By Anthony Barich
As a prelate in a time when secularism is arguably taking hold of the western world like never before, Archbishop Barry Hickey rightly ponders how to get the Catechism of the Catholic Church into every home.
Question Time: 150 questions and answers on the Catholic Faith, by Opus Dei priest Fr John Flader, may just be the answer.
Fr Flader, a regular columnist with The Record who has spent almost 40 years in university chaplaincy, is adept and experienced at tackling the questions of young enquiring minds in easy-to-understand language.
Now Catholic Adult Education Centre director for the Archdiocese of Sydney, Fr Flader has compiled Question Time out of all the answers to the questions he has been asked in his column published in The Record and Sydney’s The Catholic Weekly.
These relate not only to the history of the Church but tackle new questions about changes since Vatican II and timeless questions concerning voting, the sacraments, homosexuality, divorce and evolution, among others. He’s already in the process of writing a second edition, which promises to broaden even further into issues that have dogged our federal and State parliaments in recent years.
The only detraction, as stated by one individual at the book’s launch at The Record on June 20, is that is has no index. Fr Flader said this was due to publishing deadlines.
None-the-less, Archbishop Hickey was happy to launch the book as it will prove a “good starting point” in getting the Catechism into every home as Question Time draws heavily on it. “(Question Time) is smaller and less expensive (than the Catechism) and I have no doubt that anyone who delves into it will develop a thirst for more of the beauty of our Faith,” the Archbishop said.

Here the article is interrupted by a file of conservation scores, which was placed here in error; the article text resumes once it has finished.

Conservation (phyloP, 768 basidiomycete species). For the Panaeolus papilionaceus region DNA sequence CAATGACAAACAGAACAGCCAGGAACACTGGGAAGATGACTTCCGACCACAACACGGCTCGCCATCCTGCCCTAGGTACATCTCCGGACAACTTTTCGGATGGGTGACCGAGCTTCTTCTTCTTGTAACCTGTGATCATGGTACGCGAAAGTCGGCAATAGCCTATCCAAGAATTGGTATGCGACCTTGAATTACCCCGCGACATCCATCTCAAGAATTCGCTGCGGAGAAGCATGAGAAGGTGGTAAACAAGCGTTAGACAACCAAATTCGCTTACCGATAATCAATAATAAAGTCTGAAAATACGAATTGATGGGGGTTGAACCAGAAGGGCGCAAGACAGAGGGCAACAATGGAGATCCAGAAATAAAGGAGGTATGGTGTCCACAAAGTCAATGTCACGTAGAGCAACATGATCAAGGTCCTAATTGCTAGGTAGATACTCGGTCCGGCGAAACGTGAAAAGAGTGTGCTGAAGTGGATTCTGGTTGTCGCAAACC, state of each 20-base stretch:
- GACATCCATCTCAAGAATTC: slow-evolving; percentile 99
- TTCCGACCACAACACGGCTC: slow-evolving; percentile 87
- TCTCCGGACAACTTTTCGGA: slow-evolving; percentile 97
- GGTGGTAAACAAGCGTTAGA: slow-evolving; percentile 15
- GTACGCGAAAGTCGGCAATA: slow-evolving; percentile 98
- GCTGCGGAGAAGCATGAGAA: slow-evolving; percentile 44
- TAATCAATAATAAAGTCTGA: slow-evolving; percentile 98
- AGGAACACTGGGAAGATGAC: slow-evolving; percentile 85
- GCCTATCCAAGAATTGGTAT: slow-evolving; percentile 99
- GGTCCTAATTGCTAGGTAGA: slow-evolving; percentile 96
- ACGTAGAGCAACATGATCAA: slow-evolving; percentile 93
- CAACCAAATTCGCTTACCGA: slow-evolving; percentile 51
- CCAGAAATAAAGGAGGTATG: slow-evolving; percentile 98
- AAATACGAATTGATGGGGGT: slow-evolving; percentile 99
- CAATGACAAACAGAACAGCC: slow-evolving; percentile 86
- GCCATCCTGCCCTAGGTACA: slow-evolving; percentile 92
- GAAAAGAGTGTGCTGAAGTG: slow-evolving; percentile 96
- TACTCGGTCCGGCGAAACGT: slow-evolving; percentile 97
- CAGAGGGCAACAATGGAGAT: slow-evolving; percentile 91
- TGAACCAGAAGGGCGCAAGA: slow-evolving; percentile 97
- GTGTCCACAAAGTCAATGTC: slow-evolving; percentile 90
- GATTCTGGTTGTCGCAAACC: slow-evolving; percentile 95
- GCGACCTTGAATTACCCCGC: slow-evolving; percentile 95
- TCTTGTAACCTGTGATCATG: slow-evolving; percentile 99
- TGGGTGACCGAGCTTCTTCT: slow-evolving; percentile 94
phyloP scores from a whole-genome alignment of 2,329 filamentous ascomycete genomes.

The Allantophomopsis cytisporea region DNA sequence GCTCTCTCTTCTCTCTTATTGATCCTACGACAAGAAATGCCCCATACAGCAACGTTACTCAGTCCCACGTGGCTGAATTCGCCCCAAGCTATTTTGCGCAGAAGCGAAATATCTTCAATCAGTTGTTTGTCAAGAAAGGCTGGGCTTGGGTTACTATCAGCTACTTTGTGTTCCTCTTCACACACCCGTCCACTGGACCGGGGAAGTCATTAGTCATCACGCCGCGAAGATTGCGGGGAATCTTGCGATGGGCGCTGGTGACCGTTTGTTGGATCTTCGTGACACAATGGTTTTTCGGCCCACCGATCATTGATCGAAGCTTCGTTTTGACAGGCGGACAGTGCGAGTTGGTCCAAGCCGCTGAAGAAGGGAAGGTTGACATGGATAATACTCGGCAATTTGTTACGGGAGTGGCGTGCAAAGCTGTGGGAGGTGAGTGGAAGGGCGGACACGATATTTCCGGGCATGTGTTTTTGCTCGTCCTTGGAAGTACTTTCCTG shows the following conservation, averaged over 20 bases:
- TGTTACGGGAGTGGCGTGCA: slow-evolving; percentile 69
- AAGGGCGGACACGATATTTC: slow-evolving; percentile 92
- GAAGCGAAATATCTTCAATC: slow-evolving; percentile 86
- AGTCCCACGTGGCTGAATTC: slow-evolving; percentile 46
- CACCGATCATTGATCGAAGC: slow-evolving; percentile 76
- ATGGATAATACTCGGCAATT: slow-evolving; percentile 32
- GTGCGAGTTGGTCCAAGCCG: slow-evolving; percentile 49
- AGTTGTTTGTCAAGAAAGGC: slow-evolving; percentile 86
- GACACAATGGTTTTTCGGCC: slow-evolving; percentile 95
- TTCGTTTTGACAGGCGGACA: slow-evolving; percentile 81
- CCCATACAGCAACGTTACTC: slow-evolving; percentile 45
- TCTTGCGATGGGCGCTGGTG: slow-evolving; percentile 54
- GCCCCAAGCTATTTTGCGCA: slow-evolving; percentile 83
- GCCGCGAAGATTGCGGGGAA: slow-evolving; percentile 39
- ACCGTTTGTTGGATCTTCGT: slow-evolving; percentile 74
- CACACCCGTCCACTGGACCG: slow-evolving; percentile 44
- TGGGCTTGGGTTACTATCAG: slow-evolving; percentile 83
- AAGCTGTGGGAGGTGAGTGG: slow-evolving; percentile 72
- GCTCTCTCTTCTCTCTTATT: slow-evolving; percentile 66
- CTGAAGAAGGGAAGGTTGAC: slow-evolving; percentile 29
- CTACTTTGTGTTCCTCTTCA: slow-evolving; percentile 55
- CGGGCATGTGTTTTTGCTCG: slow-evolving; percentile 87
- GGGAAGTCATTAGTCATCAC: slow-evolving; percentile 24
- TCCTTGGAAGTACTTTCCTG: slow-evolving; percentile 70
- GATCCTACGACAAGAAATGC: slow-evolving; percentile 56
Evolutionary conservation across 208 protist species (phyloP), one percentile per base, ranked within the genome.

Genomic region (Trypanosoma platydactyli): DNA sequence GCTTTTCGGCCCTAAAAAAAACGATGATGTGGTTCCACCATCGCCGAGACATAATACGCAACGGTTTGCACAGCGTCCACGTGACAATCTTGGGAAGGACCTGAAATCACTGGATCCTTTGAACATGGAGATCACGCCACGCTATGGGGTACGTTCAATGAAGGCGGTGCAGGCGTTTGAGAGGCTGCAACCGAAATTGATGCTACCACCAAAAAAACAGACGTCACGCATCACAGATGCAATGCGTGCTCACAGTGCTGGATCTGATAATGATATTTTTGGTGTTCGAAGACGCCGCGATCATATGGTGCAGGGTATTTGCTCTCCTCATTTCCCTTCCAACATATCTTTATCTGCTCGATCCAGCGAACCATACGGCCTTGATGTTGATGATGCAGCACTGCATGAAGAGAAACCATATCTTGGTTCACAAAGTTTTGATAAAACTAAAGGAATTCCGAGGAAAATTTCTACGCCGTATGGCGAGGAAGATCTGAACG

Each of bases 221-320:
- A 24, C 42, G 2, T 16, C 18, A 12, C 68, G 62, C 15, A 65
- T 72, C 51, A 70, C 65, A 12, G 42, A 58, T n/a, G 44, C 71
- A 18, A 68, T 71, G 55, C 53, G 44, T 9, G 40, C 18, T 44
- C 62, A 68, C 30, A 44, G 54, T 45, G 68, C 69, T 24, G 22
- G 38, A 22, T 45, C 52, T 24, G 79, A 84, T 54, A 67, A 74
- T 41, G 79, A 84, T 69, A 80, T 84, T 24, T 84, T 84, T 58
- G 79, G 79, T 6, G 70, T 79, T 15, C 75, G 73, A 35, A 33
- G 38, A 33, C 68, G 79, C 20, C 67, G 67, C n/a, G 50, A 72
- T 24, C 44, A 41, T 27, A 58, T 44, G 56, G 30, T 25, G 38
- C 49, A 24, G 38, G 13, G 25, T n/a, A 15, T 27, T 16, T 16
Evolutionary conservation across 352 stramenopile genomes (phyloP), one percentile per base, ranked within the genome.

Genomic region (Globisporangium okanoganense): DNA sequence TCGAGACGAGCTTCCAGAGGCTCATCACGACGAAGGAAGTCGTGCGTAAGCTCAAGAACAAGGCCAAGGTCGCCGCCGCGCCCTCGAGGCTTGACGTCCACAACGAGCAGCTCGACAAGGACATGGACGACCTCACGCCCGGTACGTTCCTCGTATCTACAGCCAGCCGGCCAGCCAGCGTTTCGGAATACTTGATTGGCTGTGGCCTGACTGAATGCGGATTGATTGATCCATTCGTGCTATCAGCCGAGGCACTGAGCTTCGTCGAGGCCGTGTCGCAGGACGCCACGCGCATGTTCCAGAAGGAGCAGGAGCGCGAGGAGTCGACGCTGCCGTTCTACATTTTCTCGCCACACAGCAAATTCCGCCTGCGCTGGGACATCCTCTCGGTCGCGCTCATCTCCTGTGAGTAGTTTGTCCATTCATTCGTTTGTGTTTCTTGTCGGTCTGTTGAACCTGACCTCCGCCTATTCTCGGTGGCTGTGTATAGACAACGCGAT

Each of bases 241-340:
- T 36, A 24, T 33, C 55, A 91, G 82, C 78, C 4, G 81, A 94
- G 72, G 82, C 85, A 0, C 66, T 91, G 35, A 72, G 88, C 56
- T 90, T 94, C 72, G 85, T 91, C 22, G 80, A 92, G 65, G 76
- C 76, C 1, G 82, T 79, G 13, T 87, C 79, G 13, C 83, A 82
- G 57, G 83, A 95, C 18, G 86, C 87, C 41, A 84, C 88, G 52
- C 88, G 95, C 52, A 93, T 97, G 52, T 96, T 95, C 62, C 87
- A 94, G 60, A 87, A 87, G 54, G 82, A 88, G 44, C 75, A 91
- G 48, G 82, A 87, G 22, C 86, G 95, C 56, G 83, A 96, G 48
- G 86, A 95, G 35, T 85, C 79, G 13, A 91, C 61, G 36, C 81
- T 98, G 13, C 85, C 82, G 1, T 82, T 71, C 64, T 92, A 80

“Its readers will feel liberated by the knowledge they have gained, and in that liberation they will want to know more.”
The Catechism, the Archbishop says, is an “absolute treasure” that he suspects is not widely known even among Catholics.
On that basis, he says that Question Time ought to have a place in every Catholic home, “including and perhaps especially, in the homes of Catholics who have wandered from the Church”. Fr Flader references Scripture, the early Fathers of the Church, Popes through the ages and the Councils of the Church to answer a broad sweep of questions that “enlightens the reader about the Church herself. I don’t think it would be possible to read the book without becoming aware of the depth and wisdom – the very Truth – of the Church, which emerges from the pages as an ever-reliable source of the revelation of God,” the archbishop said.
For his own part, Fr Flader said he aims to give “unequivocably Catholic” answers while also carefully considering his “brother priests” who may practice the faith differently than what the Church actually affirms.
He compiled the book due to many positive responses to his columns and requests for such a book.
Cardinal George Pell of Sydney, who wrote Question Time’s foreword, believes that life’s daily dilemmas will bring readers back to the book again and again.
“In its succinct and elegant explanations of Catholic teaching and belief, Catholics will find information, encouragement, reassurance and clarity,” Cardinal Pell said.
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